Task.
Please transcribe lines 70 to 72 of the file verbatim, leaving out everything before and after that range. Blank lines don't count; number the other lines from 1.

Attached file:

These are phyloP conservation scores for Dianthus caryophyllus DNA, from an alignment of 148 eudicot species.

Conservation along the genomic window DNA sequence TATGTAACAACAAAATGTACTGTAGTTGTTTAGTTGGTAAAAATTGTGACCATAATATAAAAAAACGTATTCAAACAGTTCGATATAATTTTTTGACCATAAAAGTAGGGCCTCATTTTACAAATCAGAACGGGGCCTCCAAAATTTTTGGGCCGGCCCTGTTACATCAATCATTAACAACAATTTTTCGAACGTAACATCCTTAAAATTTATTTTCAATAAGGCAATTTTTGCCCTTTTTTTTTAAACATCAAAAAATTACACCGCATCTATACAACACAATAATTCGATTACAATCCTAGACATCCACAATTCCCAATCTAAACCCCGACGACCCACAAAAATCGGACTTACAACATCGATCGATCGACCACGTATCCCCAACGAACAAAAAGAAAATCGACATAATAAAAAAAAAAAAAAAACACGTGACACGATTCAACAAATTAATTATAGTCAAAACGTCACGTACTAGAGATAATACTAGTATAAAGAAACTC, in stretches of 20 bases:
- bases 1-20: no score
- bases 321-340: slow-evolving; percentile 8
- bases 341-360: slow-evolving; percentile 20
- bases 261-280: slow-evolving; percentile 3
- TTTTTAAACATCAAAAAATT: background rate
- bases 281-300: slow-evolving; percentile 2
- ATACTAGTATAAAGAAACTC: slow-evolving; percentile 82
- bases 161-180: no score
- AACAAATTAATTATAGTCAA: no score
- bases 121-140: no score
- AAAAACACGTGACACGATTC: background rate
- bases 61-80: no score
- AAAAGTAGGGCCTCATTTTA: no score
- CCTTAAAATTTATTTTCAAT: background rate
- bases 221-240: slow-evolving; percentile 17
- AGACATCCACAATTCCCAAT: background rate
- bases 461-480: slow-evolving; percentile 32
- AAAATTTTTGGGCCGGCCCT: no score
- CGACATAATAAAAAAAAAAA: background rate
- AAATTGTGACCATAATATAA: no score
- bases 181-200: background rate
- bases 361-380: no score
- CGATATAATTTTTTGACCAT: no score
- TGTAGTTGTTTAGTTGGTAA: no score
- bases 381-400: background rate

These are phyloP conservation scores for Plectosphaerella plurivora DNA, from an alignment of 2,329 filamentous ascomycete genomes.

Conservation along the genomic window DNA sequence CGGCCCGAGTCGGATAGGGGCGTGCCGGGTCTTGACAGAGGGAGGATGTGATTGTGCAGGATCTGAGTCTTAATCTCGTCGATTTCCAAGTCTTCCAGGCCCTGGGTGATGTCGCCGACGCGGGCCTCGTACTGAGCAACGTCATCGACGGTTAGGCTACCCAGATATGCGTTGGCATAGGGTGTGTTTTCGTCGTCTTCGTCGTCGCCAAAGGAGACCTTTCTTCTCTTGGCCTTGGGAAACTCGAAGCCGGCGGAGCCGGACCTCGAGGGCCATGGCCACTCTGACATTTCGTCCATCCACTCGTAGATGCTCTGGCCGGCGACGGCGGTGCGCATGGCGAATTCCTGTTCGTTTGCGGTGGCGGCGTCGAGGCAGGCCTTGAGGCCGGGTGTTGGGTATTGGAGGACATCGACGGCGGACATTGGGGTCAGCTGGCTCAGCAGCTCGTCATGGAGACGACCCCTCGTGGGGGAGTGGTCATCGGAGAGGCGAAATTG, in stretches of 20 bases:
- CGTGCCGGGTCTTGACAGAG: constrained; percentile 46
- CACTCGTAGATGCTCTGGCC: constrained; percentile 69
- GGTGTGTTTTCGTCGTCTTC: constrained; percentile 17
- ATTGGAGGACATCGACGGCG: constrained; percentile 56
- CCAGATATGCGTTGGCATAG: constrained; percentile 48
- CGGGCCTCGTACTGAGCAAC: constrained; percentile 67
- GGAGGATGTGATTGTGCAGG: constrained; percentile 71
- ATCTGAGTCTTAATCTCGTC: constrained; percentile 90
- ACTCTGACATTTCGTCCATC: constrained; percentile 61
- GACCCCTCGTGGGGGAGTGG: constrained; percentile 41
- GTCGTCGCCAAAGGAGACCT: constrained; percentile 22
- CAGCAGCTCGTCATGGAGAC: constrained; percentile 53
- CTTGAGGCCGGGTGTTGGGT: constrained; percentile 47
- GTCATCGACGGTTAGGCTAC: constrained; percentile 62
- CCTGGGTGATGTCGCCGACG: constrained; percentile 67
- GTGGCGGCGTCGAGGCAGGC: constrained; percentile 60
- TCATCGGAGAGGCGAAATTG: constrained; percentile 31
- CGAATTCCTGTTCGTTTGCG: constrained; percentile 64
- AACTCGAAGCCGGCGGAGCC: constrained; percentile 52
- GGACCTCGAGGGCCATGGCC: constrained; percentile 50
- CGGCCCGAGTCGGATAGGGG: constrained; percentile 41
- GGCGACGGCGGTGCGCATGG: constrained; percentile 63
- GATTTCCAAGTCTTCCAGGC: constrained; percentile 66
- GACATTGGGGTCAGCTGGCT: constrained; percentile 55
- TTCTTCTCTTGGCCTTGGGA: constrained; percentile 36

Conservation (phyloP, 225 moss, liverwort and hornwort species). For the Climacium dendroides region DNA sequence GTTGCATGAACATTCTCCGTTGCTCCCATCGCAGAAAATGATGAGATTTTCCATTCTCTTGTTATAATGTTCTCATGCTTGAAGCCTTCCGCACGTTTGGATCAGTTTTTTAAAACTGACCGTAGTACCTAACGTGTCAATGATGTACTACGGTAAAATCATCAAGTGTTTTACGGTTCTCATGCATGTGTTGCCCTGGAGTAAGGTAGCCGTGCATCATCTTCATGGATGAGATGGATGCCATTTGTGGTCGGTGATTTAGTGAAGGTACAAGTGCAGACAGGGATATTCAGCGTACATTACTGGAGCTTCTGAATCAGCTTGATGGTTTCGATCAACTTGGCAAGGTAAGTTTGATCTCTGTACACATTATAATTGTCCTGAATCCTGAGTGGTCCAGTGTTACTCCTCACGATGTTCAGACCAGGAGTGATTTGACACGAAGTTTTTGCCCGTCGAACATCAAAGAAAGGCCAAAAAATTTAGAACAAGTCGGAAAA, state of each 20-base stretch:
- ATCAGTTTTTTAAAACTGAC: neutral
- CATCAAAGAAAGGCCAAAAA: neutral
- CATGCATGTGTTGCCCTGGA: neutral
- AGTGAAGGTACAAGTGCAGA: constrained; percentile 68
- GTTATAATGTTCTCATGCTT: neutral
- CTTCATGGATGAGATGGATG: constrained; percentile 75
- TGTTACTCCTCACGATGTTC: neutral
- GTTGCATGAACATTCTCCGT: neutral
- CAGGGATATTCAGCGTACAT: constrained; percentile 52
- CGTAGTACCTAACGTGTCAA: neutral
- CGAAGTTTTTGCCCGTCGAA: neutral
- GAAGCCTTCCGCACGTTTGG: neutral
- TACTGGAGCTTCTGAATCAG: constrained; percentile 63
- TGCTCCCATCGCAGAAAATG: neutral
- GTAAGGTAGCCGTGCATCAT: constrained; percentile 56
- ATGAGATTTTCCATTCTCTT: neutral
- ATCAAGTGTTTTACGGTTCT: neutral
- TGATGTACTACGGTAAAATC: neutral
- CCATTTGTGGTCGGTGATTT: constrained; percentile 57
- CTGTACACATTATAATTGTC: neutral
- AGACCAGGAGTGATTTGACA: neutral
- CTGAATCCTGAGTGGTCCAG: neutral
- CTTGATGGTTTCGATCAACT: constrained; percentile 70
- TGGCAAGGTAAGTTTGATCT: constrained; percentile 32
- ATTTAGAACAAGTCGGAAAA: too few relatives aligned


- GTAAGGTAGCCGTGCATCAT: constrained; percentile 56
- ATGAGATTTTCCATTCTCTT: neutral
- ATCAAGTGTTTTACGGTTCT: neutral